As the number of workers exposed to Cota dust has increased, more and more are reporting their injuries.
But some patients are not sure they are ready for an MRI or CT scan.
This article discusses how to treat symptoms and the long-term effects of Cota exposure.
article On a warm, sunny morning in late June, a doctor and I walk down a dusty hallway toward the clinic where we will have our next appointment.
The clinic is in a nondescript office building on the outskirts of Mumbai, one of the most polluted areas of the country.
The walls are lined with posters of the Indian National Flag, the colors of India.
The building has a single reception desk, and the doctor is busy filling out paperwork.
“I will not do any tests on you today,” he says as we approach.
“We have to go back to the room.
You have to follow our instructions.”
The doctor’s words are almost an order.
As a Cota worker, I was not supposed to work on day one.
I had been told by the Indian Medical Association to work during the monsoon.
On that day, a few workers were sick, and so we took some time off to rest.
But I was still feeling tired.
I was also feeling dizzy and short of breath.
I started to feel unwell.
The doctor started to prod me.
“Don’t stop,” he said.
I knew he was right.
The next day, I went to the clinic again.
I told him what I was feeling and asked for some more rest.
“Come again, I’m not going to stop you,” he repeated.
The following morning, I came back to work and was diagnosed with COVID-19.
My doctor did not tell me the severity of my COVID, but I knew it was serious.
The COVID that caused my symptoms had spread to my lungs, heart and brain.
As soon as I got home, I began to feel weak and weak and my body began to ache.
My heart rate had started to slow.
The pain was so bad that I could barely speak.
I called my mother.
She rushed to the hospital.
She told me to go to the doctor, but when she arrived, she was told by her doctors that I was already infected with COIDS-19 and should not be going back to my job.
I could not go back there.
The first sign of infection is the burning sensation on the skin and the swollen lips.
I did not feel any pain.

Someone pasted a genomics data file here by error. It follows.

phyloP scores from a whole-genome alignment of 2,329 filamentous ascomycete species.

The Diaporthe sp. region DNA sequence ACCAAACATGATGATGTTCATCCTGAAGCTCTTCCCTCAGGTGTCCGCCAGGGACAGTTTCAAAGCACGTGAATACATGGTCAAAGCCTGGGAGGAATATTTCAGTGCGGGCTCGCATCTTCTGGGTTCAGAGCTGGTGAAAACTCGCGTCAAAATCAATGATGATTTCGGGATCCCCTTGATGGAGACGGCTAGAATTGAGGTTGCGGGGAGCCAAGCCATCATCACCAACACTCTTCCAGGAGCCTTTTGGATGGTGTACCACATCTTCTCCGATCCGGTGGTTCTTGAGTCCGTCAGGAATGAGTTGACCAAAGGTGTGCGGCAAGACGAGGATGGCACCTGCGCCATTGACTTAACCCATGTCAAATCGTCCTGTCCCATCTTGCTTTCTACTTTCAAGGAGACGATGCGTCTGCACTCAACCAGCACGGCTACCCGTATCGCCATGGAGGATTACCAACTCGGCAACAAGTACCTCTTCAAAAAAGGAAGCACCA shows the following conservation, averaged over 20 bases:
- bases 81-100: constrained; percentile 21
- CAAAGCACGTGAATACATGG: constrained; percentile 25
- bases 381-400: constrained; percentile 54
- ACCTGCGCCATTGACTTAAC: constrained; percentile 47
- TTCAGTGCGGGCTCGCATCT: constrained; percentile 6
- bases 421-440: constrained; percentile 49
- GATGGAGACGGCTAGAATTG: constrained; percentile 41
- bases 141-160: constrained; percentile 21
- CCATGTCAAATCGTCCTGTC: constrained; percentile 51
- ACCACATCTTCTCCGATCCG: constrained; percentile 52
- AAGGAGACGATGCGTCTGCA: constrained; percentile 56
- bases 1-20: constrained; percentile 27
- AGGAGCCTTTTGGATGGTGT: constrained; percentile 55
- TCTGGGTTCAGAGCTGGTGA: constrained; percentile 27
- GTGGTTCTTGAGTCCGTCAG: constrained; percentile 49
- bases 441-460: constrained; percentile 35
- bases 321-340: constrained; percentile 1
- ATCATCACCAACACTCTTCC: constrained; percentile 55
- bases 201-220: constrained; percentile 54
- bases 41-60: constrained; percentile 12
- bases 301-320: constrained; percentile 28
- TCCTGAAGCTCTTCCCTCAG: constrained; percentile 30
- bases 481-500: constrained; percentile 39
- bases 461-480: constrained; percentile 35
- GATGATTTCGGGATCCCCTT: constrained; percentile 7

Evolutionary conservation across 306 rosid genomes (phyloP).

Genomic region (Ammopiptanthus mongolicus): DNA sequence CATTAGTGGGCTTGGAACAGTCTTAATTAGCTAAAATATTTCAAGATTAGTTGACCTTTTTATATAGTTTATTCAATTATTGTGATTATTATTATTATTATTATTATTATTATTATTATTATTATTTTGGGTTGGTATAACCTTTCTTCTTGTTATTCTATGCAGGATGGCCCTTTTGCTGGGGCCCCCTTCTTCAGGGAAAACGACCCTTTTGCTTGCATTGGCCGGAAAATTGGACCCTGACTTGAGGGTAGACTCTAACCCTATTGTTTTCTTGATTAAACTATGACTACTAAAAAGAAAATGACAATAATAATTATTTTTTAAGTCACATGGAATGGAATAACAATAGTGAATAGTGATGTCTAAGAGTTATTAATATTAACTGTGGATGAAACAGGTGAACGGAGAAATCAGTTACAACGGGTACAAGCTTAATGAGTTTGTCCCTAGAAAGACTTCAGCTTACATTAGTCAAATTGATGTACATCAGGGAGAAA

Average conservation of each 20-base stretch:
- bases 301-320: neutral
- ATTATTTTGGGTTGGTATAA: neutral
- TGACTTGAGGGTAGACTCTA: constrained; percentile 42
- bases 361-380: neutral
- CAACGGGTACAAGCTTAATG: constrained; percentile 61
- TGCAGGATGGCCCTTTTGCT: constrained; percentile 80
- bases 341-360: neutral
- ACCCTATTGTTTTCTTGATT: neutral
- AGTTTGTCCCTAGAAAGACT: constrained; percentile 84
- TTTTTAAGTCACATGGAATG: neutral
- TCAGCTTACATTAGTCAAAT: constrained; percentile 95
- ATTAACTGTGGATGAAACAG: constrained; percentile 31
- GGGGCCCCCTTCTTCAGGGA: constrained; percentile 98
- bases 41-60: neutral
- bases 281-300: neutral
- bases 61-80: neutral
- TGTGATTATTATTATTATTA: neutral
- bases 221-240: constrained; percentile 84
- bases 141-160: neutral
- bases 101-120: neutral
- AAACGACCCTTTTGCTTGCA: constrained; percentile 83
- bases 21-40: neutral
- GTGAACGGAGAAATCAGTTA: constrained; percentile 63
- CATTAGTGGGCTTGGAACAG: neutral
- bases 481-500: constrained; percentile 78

After several days of rest, I returned to work.
But it was not until a week later that my condition started to worsen.
I became very sick and had to take medication.
The symptoms became worse.
My condition deteriorated so quickly that I began having headaches and nausea.
I lost my appetite.
My vision was blurry and my speech was hard to understand.
I began bleeding constantly.
The swelling and pain kept increasing.
Finally, I needed to go into surgery to remove the tumor from my spine.
I spent weeks in the hospital and the first day I came out, I lost almost 20 pounds.
I ended up being released with a blood clot in my lung, which eventually led to a stroke.
Doctors were not sure if it was COIDS or something else.
But my doctors had given me a few days to live.
It was the worst thing that could have happened to me.
I still had a job, but there was nothing I could do to save myself.
The doctors did not offer any hope of recovery.
It took me years to recover from my injury.
I worked in the same factory as my Cota workers.
I met so many people in the company who were working at the same level.
They would have gone to the same workplace.
They were also injured.
But because of my injuries, they did not get the treatment they needed.
They did not know how to get back to their jobs.
They worked only at the lowest level.
I felt helpless.
I thought that this is the way it is for other workers.
They have no money, no income, no job, no hope of a good future.
As I wrote about a few years ago in The Times, India’s Cota industry was the most dangerous in the world, with thousands of workers dying every year from COIDS.
Even the doctors told me that I should not work.
They said that I must get back in the factory and get the work back.
I never went back.
My job did not allow me to take any risks, and I worked only for the lowest pay, which was about $8 an hour.
When I worked, I had a salary that was not even enough to live on.
The factory did not pay overtime.
The wages were not enough to pay for my healthcare, which I needed every day.
When my condition deteriorated, I stopped working.
But this was not the end of the story.
I went back to